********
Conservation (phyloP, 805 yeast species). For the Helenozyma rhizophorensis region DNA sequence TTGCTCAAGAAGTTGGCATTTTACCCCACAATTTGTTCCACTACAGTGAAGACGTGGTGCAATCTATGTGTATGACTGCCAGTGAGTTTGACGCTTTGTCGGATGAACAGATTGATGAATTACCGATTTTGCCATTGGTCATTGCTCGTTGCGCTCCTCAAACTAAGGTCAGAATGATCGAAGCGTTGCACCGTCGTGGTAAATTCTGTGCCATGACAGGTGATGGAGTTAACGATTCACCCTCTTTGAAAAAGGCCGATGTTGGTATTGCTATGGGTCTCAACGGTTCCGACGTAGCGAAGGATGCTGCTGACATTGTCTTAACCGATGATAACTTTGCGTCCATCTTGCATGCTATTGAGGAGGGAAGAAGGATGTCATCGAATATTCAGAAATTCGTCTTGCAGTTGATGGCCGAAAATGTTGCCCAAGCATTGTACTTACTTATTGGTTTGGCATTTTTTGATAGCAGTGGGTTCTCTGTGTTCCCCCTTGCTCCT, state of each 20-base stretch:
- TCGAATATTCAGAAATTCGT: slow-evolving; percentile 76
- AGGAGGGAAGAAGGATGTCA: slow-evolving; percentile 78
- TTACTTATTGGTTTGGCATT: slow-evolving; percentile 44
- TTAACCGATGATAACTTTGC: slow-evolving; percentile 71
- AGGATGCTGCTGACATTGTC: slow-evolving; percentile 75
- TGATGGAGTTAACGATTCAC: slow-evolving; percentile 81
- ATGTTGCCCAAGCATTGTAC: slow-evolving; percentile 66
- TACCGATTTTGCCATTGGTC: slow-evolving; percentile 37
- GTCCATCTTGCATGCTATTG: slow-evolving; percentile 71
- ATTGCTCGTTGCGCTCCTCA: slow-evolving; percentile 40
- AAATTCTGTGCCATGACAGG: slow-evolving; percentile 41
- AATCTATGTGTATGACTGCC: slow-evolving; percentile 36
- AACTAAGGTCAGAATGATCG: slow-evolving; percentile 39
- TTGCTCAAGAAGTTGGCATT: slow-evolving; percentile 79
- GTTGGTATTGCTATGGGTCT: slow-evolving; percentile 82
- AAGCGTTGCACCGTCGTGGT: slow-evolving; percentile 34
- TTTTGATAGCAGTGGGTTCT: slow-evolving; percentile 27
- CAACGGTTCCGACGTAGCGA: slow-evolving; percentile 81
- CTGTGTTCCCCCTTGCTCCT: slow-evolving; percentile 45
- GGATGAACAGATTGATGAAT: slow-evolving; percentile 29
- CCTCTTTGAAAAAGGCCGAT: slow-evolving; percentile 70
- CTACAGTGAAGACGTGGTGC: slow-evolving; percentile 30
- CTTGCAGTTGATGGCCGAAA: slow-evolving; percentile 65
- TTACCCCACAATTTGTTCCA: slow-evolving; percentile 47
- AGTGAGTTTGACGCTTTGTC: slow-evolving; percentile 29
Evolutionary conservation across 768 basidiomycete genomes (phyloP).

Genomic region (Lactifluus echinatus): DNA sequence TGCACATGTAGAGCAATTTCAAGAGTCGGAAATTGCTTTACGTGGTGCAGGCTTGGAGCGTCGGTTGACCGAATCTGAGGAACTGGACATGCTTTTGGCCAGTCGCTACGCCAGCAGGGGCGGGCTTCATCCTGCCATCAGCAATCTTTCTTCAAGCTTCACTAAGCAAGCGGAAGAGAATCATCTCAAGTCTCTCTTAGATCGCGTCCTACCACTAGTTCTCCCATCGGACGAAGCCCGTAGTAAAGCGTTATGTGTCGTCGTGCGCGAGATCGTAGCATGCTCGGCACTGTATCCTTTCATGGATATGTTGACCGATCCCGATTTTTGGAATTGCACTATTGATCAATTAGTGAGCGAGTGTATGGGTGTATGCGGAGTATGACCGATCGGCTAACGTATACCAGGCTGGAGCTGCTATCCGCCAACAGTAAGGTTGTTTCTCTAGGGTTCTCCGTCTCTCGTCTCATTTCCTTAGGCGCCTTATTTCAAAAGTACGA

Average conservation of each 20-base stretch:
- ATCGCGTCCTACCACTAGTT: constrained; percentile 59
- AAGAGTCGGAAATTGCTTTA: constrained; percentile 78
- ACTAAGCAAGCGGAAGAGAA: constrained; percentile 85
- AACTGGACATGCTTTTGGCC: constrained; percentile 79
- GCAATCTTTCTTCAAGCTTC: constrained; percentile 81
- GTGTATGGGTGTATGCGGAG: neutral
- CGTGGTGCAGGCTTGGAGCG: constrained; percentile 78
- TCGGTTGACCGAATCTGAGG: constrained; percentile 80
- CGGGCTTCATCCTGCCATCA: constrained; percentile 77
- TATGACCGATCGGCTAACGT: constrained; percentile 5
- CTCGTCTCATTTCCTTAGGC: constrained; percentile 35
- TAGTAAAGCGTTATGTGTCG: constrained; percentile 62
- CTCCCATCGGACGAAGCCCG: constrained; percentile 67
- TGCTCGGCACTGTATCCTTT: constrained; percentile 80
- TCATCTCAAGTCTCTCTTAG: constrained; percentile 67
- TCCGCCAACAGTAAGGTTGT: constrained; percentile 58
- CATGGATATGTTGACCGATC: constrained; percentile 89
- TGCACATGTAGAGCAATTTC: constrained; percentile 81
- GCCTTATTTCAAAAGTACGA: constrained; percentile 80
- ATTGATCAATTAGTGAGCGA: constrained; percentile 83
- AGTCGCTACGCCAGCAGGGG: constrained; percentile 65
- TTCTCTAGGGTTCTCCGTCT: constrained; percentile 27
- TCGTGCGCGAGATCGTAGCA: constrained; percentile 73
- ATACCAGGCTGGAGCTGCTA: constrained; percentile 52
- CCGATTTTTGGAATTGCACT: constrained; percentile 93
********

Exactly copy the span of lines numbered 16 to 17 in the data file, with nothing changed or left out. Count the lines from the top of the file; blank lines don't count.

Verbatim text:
- GTTGGTATTGCTATGGGTCT: slow-evolving; percentile 82
- AAGCGTTGCACCGTCGTGGT: slow-evolving; percentile 34